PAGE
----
Thursday, October 29, 2015

Goosebumps the Movie's Meta Monster Story

Ryan Lee, Jack Black, Dylan Minnette, and Odeya Rush in Goosebumps.

This review contains some spoilers for Goosebumps.

Zach Cooper (Dylan Minnette) is hardly thrilled when his recently widowed mother Gale (Amy Ryan) decides she’s moving their two-person family from New York to Madison, Delaware for a job at the local high school. The town is small but charming. Obviously, big city teenager Zach is bored in the ‘burbs – that is, until he meets Hannah (Odeya Rush), the cute girl next door, and her surly and mysterious father (Jack Black). As it turns out, Dad is prolific children’s horror novelist R. L. Stine, famous for penning the Goosebumps stories beloved by real-life 90s kids across the globe. It also so happens that Stine has a dark secret: his fictional monsters are real, brought to life by his supernaturally vivid imagination. To control the herd, Stine keeps his original manuscripts locked in his study until one night, Zach and awkward tag-along buddy, Champ (this is his real name; yes they address how ridiculous that is) accidentally set the monsters loose on the town. Hannah, Zach, Champ and R. L. Stine team up to minimize destruction of the town and put the monsters back where they belong, on paper. I can’t believe I just wrote that sentence.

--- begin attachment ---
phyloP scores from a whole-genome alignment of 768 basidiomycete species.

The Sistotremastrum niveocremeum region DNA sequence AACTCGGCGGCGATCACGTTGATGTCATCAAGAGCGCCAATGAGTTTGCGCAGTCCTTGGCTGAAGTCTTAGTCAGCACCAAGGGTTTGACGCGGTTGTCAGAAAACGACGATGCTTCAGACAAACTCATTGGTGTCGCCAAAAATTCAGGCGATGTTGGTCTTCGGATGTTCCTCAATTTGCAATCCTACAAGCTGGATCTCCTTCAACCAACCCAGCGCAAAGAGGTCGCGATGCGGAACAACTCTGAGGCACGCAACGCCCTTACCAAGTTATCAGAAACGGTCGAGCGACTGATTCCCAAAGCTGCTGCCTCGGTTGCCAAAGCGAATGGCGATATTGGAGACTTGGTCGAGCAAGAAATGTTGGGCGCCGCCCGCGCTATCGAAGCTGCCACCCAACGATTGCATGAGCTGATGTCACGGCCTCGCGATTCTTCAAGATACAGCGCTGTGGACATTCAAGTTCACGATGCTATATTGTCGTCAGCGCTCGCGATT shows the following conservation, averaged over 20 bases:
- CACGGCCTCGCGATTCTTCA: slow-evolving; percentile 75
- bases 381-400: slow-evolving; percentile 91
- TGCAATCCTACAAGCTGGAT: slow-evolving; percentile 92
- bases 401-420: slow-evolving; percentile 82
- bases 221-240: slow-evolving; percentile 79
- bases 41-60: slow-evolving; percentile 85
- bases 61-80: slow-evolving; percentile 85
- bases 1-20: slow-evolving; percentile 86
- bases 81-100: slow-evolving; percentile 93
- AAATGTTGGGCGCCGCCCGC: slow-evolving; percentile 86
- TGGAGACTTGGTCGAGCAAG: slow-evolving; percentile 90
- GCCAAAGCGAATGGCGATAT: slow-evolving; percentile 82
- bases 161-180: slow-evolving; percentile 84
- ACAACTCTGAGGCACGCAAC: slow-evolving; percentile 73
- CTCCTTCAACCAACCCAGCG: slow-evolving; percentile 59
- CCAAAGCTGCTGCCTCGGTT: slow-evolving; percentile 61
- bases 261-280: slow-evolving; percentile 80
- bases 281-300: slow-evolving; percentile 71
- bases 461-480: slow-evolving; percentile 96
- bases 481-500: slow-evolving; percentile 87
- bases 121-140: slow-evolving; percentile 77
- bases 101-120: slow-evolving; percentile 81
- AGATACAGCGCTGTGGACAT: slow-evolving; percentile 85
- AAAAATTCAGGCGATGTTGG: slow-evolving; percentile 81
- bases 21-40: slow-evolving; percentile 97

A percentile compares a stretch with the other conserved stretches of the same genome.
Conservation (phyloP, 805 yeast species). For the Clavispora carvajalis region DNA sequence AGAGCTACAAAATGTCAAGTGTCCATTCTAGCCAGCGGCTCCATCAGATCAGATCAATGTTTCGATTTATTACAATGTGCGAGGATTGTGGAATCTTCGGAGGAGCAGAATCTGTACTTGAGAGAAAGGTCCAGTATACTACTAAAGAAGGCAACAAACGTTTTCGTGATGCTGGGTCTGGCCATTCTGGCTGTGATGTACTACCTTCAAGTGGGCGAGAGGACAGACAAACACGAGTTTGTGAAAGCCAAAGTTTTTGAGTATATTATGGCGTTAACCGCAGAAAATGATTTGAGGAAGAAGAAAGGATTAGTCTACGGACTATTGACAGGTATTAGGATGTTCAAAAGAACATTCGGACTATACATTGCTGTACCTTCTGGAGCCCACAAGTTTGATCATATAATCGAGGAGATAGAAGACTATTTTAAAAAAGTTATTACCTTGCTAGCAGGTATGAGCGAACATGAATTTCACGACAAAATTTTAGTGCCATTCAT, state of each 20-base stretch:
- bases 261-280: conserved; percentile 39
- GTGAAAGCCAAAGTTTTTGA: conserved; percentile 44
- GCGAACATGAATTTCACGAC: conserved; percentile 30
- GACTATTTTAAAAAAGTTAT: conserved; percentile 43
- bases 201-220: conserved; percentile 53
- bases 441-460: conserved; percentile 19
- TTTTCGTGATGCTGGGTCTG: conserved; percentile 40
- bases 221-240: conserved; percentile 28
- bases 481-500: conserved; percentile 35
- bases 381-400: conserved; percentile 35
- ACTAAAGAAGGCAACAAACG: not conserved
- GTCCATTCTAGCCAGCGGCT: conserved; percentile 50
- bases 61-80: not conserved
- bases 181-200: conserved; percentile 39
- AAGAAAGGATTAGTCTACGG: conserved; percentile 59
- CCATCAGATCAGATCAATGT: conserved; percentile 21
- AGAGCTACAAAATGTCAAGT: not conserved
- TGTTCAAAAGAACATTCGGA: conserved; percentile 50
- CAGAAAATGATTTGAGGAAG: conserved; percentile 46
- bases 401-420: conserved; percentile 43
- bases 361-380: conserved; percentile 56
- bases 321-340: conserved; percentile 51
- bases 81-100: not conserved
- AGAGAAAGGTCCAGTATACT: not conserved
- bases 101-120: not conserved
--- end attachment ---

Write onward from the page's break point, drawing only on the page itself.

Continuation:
There’s no sugar coating it, the plot Scott Alexander and Larry Karaszewski (the screenwriters behind The People vs. Larry Flynt, 1996) dreamed up is ridiculous. It’s terrible, but it’s a means to an end: the end being somehow including a 72-year-old, real-life author as a character in a monster film. It resists logic. It leads to some entirely cringe-worthy scenes where Mynette is required to feign conviction as he tells people that the monsters are real and they all need to work together to stop them. Conveniently, however, it also allows all of of R. L. Stine’s iconic creations to appear onscreen without omitting anyone’s favourite. Furthermore, the film seems to be aware of its own absurdity and doesn’t shy away from it. The scenes between the embarrassing expository lines are entertaining and the characters, both young and old, are engaging and relatable. With a praying mantis that tears the roof off the school gym and a legion of dressed-up teenagers running en masse through the hallways trying to escape zombies, the film has a campy, nostalgic feel to it that works – not only for its target audience of preteens looking forward to the mystery of high school life, but also for those adults in the audience that are too proud to admit they might miss their teen years more than they thought.

Jack Black with author R.L. Stine. (Photo by Hopper Stone)